Dow Jones & Company says in an SEC filing that it has come to terms with shareholders who had sued to block the company’s sale to News Corporation for 5.6 billion bucks. The lawsuits had charged that no proper auction of Dow Jones was ever conducted because of the long-time resistance of the Bancroft family to sell the company, which they controlled through super-voting shares. Although the Bancrofts did open the door to competing offers, the lawsuits claimed that some terms of the deal with News Corporation restricted other companies from bidding. But that has now all been settled. Dow Jones will pay 895K of the plaintiffs’ legal fees and has agreed to make public the internal financial forecasts which were provided to News Corporation. Those forecasts show Dow Jones management projecting that some 234.5 million in operating income this year would grow to 337.4 million in 2009.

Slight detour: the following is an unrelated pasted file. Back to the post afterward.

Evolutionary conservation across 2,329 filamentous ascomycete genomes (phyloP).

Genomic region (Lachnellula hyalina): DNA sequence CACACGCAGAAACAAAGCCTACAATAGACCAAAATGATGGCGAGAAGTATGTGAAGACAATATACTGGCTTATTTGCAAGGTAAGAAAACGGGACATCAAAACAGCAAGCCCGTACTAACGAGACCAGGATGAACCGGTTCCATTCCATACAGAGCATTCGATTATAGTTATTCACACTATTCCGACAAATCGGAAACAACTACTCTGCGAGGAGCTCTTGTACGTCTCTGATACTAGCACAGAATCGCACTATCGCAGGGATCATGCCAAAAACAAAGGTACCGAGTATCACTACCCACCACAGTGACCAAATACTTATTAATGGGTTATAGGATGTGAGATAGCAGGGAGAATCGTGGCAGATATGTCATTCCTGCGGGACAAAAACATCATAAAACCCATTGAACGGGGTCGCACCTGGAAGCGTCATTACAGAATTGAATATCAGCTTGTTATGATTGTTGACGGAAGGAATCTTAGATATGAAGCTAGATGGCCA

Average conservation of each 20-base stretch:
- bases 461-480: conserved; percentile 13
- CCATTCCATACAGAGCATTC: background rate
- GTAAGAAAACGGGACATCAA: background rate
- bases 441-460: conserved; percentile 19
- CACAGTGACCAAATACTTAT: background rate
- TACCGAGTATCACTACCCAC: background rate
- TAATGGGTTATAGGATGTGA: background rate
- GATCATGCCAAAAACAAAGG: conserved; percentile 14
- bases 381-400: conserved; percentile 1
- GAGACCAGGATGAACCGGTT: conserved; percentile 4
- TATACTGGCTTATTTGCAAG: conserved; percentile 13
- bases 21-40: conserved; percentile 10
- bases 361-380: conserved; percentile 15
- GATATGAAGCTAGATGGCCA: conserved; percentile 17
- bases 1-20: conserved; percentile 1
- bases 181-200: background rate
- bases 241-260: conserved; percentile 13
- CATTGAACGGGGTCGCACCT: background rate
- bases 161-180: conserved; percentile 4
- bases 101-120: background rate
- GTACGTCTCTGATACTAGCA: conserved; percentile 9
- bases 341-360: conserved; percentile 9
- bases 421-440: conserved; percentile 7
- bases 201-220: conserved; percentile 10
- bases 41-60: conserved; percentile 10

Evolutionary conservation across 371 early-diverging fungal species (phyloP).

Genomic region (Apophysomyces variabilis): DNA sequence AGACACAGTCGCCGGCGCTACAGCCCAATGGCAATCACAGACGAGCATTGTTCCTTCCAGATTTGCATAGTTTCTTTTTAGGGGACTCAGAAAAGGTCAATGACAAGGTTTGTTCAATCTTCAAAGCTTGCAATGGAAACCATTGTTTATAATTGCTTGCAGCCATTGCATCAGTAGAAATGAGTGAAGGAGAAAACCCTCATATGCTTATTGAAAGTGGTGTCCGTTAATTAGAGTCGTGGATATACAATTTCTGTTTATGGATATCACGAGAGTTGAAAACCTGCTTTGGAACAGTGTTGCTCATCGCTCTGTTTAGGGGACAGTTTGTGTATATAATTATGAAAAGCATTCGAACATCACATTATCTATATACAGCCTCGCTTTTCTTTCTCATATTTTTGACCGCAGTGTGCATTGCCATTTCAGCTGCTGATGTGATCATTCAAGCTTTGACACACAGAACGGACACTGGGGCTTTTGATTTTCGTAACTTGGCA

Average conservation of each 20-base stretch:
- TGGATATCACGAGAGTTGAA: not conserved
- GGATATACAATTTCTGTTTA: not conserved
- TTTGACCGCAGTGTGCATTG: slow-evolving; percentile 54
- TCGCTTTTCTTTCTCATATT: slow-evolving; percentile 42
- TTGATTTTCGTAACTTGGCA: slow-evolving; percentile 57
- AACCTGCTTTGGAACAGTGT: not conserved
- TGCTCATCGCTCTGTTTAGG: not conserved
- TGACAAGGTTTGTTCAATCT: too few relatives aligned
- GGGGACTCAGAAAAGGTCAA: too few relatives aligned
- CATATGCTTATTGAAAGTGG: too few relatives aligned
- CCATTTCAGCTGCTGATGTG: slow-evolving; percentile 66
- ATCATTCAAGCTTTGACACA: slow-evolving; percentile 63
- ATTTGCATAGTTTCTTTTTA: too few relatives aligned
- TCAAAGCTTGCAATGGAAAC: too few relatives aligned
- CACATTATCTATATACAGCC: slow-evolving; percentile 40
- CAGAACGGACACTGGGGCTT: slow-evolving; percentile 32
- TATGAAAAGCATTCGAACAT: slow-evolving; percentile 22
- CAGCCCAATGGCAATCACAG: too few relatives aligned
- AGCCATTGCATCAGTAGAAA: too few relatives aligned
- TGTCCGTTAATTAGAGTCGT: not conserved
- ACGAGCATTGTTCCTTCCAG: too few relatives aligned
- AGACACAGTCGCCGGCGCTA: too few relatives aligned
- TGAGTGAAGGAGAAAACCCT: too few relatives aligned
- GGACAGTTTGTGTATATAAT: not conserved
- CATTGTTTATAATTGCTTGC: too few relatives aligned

RBR observation: Why the plaintiffs persisted in their lawsuits after the Bancrofts reluctantly agreed to sell the company and open the bidding to all comers is beyond us. Several potential bidders looked at the company, but there was no indication that anyone was even contemplating a bid that would have come close to matching News Corporation. Dow Jones shareholders got top dollar for the company in a deteriorating market.